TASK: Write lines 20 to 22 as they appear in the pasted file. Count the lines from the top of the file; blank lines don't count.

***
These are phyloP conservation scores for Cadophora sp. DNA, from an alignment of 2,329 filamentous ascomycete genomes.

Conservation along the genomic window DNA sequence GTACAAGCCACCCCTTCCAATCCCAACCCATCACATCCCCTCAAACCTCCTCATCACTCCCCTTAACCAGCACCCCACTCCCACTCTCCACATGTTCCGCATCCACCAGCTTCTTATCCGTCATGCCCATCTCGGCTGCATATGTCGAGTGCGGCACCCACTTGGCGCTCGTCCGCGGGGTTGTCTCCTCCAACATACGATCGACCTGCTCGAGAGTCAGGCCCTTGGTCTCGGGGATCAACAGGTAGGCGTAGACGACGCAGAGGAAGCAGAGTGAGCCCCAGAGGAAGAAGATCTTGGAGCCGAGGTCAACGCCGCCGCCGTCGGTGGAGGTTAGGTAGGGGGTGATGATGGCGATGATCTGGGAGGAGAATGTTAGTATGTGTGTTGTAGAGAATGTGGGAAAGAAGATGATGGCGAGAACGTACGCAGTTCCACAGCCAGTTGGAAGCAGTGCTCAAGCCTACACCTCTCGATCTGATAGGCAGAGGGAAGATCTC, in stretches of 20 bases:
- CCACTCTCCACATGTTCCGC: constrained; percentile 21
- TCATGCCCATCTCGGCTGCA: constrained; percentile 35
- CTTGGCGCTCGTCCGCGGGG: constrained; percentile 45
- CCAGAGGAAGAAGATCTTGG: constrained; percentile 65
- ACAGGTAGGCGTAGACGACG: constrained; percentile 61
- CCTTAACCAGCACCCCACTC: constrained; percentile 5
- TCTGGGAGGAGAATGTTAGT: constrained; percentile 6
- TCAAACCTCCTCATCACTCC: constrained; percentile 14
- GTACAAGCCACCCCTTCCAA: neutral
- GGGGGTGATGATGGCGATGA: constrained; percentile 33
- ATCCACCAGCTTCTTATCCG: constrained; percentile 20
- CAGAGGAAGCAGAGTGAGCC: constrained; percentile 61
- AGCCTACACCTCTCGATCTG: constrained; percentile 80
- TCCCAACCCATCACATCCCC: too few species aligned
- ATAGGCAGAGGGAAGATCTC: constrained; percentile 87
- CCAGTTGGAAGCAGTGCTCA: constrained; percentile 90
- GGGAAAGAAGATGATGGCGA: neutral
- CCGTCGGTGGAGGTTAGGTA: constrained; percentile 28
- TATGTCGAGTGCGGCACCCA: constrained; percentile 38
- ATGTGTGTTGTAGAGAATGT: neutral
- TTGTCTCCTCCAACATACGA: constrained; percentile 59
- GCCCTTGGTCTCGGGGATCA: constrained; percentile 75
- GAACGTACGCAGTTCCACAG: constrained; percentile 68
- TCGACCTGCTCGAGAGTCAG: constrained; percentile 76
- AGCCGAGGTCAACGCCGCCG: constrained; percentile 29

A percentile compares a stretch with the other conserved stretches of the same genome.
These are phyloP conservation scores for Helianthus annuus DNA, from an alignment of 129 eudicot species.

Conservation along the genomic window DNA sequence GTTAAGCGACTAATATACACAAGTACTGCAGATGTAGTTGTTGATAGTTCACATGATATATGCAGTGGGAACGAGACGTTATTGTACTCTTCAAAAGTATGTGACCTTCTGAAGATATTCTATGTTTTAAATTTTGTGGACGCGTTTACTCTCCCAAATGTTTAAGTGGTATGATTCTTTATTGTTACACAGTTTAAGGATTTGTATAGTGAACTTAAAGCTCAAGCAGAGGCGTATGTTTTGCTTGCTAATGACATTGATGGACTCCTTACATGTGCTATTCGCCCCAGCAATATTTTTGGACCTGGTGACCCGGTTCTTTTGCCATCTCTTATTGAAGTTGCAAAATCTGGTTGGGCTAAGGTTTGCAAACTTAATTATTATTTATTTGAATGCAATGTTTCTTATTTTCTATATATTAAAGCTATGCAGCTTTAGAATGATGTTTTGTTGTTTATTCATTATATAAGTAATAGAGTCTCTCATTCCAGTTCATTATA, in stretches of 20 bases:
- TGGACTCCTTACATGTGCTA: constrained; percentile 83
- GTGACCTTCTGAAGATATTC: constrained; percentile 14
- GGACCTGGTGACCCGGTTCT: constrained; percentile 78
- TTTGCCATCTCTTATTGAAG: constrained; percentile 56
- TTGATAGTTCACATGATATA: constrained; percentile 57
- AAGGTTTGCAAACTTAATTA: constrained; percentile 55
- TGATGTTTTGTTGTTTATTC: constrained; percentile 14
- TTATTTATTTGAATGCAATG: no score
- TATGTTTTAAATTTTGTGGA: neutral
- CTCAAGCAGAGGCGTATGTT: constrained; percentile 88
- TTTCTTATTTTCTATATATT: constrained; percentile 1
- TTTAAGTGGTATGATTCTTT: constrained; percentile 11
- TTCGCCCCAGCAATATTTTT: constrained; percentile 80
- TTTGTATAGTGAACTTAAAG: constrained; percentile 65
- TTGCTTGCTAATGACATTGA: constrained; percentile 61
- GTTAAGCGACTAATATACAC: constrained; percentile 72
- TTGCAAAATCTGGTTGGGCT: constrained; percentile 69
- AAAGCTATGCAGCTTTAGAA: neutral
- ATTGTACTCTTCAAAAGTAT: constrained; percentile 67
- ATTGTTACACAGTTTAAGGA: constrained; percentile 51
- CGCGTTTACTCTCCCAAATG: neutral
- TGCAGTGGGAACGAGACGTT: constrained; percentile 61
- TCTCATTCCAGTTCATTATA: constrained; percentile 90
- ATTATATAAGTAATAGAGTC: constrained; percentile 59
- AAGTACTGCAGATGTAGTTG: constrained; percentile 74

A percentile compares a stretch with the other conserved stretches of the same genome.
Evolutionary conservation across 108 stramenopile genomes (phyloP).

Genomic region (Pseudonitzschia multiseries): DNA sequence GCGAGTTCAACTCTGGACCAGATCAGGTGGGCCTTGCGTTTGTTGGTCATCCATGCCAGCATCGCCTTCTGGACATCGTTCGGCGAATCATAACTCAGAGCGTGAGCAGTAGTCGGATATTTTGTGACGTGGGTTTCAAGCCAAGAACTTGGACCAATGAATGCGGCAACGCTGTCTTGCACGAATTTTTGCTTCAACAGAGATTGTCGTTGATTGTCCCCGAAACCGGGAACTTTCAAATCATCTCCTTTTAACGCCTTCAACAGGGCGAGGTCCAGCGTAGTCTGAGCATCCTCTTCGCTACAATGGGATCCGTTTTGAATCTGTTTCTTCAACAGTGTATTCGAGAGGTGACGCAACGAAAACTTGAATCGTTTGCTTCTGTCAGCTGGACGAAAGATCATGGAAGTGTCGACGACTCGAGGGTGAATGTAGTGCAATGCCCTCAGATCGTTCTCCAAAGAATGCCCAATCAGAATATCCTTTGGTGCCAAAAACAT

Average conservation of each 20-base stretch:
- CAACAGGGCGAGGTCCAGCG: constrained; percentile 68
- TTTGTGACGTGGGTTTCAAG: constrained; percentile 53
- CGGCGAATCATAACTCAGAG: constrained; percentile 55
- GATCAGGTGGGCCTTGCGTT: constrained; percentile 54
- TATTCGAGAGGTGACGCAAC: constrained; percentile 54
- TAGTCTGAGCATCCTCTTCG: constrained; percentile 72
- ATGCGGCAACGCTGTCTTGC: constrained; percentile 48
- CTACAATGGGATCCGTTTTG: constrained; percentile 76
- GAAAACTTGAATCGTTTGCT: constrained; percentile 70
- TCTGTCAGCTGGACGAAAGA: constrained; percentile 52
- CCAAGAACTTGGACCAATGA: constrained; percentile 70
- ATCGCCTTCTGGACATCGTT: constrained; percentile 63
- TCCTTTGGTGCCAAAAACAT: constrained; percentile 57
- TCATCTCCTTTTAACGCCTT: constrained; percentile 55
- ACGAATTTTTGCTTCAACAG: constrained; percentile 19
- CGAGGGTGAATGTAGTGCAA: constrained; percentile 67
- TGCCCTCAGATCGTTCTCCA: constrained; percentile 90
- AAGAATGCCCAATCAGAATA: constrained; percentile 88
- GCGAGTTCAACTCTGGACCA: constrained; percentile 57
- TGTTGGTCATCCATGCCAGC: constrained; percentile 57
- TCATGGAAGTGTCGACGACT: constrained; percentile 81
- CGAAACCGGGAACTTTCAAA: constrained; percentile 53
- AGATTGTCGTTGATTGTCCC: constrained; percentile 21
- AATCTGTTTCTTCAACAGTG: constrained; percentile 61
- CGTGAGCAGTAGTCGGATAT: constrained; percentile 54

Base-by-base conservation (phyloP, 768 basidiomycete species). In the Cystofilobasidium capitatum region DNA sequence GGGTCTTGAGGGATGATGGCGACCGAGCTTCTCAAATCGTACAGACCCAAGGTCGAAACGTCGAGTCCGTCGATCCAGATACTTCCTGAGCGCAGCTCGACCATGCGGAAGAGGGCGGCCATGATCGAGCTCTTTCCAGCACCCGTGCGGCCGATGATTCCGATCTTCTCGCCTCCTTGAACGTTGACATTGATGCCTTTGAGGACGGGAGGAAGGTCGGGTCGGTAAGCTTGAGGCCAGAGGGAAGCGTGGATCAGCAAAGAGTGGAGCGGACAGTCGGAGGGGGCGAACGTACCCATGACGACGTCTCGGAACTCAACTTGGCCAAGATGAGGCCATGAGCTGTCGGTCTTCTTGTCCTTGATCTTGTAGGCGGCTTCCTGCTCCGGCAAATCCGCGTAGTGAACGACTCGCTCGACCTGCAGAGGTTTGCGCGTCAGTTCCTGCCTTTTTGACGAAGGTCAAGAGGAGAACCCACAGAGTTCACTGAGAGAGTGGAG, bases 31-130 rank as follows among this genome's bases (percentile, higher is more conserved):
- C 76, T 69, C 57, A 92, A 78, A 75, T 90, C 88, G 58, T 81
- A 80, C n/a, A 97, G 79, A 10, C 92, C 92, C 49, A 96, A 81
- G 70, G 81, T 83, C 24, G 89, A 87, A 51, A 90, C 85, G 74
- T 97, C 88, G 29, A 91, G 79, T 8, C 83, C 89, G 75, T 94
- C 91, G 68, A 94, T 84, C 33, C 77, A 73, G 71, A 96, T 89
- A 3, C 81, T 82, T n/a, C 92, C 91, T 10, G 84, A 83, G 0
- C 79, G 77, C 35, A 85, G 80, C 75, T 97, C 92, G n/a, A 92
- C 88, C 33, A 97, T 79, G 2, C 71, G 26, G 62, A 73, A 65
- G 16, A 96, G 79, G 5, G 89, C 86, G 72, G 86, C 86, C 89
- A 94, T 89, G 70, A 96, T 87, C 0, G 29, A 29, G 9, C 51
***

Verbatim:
- CCGTCGGTGGAGGTTAGGTA: constrained; percentile 28
- TATGTCGAGTGCGGCACCCA: constrained; percentile 38
- ATGTGTGTTGTAGAGAATGT: neutral